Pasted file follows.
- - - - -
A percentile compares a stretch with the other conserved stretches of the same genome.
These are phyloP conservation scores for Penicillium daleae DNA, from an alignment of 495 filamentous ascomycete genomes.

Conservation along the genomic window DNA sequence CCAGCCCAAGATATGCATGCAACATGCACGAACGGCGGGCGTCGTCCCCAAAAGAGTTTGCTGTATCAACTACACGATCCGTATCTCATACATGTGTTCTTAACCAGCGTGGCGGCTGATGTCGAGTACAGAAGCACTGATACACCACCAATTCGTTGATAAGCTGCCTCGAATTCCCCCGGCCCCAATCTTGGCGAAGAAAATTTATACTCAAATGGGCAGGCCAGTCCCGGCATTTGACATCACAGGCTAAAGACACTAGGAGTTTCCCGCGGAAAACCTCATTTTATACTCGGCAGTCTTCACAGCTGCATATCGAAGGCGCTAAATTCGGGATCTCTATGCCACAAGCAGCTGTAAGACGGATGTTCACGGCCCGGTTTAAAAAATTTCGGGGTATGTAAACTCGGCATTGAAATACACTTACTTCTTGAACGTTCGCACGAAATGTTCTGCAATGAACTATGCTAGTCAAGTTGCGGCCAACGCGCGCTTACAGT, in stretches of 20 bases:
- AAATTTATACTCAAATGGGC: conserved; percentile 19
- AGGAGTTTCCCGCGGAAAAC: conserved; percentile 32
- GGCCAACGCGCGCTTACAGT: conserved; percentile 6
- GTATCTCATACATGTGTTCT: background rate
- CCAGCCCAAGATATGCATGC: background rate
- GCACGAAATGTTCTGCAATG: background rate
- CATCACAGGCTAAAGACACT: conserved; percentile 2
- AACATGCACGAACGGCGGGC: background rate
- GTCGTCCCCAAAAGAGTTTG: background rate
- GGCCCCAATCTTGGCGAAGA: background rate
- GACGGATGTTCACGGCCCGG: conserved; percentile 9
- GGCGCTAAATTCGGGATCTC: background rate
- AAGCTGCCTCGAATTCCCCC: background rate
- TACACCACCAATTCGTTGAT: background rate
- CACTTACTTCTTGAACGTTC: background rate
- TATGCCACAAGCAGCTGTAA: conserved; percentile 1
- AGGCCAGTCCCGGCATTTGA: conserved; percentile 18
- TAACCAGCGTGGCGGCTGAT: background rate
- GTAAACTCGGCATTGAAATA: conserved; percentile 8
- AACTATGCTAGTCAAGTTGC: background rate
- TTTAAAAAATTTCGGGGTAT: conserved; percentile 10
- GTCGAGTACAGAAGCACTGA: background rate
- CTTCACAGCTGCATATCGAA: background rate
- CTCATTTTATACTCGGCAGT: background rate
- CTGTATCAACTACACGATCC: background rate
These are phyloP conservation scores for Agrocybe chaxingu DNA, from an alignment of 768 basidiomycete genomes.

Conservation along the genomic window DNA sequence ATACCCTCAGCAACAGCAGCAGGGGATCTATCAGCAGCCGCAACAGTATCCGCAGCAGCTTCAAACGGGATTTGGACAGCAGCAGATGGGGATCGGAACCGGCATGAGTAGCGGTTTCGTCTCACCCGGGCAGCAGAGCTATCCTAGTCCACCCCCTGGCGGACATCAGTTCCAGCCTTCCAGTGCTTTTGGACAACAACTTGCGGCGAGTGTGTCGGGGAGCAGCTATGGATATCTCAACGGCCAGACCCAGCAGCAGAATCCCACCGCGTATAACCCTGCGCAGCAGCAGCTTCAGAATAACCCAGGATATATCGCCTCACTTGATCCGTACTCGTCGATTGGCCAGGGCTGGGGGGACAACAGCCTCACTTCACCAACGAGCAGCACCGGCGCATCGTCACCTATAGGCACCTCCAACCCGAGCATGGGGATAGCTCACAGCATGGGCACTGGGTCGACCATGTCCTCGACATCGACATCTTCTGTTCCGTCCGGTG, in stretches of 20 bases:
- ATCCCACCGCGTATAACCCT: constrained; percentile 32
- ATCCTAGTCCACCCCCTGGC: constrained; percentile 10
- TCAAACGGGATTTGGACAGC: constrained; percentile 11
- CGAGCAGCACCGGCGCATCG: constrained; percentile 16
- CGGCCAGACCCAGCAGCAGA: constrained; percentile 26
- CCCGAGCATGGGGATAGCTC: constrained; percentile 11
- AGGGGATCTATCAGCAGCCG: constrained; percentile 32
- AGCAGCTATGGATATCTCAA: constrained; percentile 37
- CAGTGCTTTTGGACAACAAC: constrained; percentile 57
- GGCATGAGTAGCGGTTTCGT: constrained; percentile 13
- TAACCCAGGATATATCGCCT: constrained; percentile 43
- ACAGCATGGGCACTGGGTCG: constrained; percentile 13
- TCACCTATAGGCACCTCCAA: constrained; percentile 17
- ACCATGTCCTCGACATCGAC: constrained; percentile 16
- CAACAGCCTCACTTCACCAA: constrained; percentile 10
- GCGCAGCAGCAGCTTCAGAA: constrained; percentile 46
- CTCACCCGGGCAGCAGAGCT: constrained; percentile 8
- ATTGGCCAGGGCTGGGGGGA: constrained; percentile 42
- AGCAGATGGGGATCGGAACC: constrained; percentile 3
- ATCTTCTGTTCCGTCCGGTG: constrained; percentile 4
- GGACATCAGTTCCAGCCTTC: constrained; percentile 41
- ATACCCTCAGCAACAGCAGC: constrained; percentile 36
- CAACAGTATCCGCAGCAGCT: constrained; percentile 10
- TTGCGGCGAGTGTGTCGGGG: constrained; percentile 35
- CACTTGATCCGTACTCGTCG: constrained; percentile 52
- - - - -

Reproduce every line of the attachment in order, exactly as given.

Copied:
A percentile compares a stretch with the other conserved stretches of the same genome.
These are phyloP conservation scores for Penicillium daleae DNA, from an alignment of 495 filamentous ascomycete genomes.

Conservation along the genomic window DNA sequence CCAGCCCAAGATATGCATGCAACATGCACGAACGGCGGGCGTCGTCCCCAAAAGAGTTTGCTGTATCAACTACACGATCCGTATCTCATACATGTGTTCTTAACCAGCGTGGCGGCTGATGTCGAGTACAGAAGCACTGATACACCACCAATTCGTTGATAAGCTGCCTCGAATTCCCCCGGCCCCAATCTTGGCGAAGAAAATTTATACTCAAATGGGCAGGCCAGTCCCGGCATTTGACATCACAGGCTAAAGACACTAGGAGTTTCCCGCGGAAAACCTCATTTTATACTCGGCAGTCTTCACAGCTGCATATCGAAGGCGCTAAATTCGGGATCTCTATGCCACAAGCAGCTGTAAGACGGATGTTCACGGCCCGGTTTAAAAAATTTCGGGGTATGTAAACTCGGCATTGAAATACACTTACTTCTTGAACGTTCGCACGAAATGTTCTGCAATGAACTATGCTAGTCAAGTTGCGGCCAACGCGCGCTTACAGT, in stretches of 20 bases:
- AAATTTATACTCAAATGGGC: conserved; percentile 19
- AGGAGTTTCCCGCGGAAAAC: conserved; percentile 32
- GGCCAACGCGCGCTTACAGT: conserved; percentile 6
- GTATCTCATACATGTGTTCT: background rate
- CCAGCCCAAGATATGCATGC: background rate
- GCACGAAATGTTCTGCAATG: background rate
- CATCACAGGCTAAAGACACT: conserved; percentile 2
- AACATGCACGAACGGCGGGC: background rate
- GTCGTCCCCAAAAGAGTTTG: background rate
- GGCCCCAATCTTGGCGAAGA: background rate
- GACGGATGTTCACGGCCCGG: conserved; percentile 9
- GGCGCTAAATTCGGGATCTC: background rate
- AAGCTGCCTCGAATTCCCCC: background rate
- TACACCACCAATTCGTTGAT: background rate
- CACTTACTTCTTGAACGTTC: background rate
- TATGCCACAAGCAGCTGTAA: conserved; percentile 1
- AGGCCAGTCCCGGCATTTGA: conserved; percentile 18
- TAACCAGCGTGGCGGCTGAT: background rate
- GTAAACTCGGCATTGAAATA: conserved; percentile 8
- AACTATGCTAGTCAAGTTGC: background rate
- TTTAAAAAATTTCGGGGTAT: conserved; percentile 10
- GTCGAGTACAGAAGCACTGA: background rate
- CTTCACAGCTGCATATCGAA: background rate
- CTCATTTTATACTCGGCAGT: background rate
- CTGTATCAACTACACGATCC: background rate
These are phyloP conservation scores for Agrocybe chaxingu DNA, from an alignment of 768 basidiomycete genomes.

Conservation along the genomic window DNA sequence ATACCCTCAGCAACAGCAGCAGGGGATCTATCAGCAGCCGCAACAGTATCCGCAGCAGCTTCAAACGGGATTTGGACAGCAGCAGATGGGGATCGGAACCGGCATGAGTAGCGGTTTCGTCTCACCCGGGCAGCAGAGCTATCCTAGTCCACCCCCTGGCGGACATCAGTTCCAGCCTTCCAGTGCTTTTGGACAACAACTTGCGGCGAGTGTGTCGGGGAGCAGCTATGGATATCTCAACGGCCAGACCCAGCAGCAGAATCCCACCGCGTATAACCCTGCGCAGCAGCAGCTTCAGAATAACCCAGGATATATCGCCTCACTTGATCCGTACTCGTCGATTGGCCAGGGCTGGGGGGACAACAGCCTCACTTCACCAACGAGCAGCACCGGCGCATCGTCACCTATAGGCACCTCCAACCCGAGCATGGGGATAGCTCACAGCATGGGCACTGGGTCGACCATGTCCTCGACATCGACATCTTCTGTTCCGTCCGGTG, in stretches of 20 bases:
- ATCCCACCGCGTATAACCCT: constrained; percentile 32
- ATCCTAGTCCACCCCCTGGC: constrained; percentile 10
- TCAAACGGGATTTGGACAGC: constrained; percentile 11
- CGAGCAGCACCGGCGCATCG: constrained; percentile 16
- CGGCCAGACCCAGCAGCAGA: constrained; percentile 26
- CCCGAGCATGGGGATAGCTC: constrained; percentile 11
- AGGGGATCTATCAGCAGCCG: constrained; percentile 32
- AGCAGCTATGGATATCTCAA: constrained; percentile 37
- CAGTGCTTTTGGACAACAAC: constrained; percentile 57
- GGCATGAGTAGCGGTTTCGT: constrained; percentile 13
- TAACCCAGGATATATCGCCT: constrained; percentile 43
- ACAGCATGGGCACTGGGTCG: constrained; percentile 13
- TCACCTATAGGCACCTCCAA: constrained; percentile 17
- ACCATGTCCTCGACATCGAC: constrained; percentile 16
- CAACAGCCTCACTTCACCAA: constrained; percentile 10
- GCGCAGCAGCAGCTTCAGAA: constrained; percentile 46
- CTCACCCGGGCAGCAGAGCT: constrained; percentile 8
- ATTGGCCAGGGCTGGGGGGA: constrained; percentile 42
- AGCAGATGGGGATCGGAACC: constrained; percentile 3
- ATCTTCTGTTCCGTCCGGTG: constrained; percentile 4
- GGACATCAGTTCCAGCCTTC: constrained; percentile 41
- ATACCCTCAGCAACAGCAGC: constrained; percentile 36
- CAACAGTATCCGCAGCAGCT: constrained; percentile 10
- TTGCGGCGAGTGTGTCGGGG: constrained; percentile 35
- CACTTGATCCGTACTCGTCG: constrained; percentile 52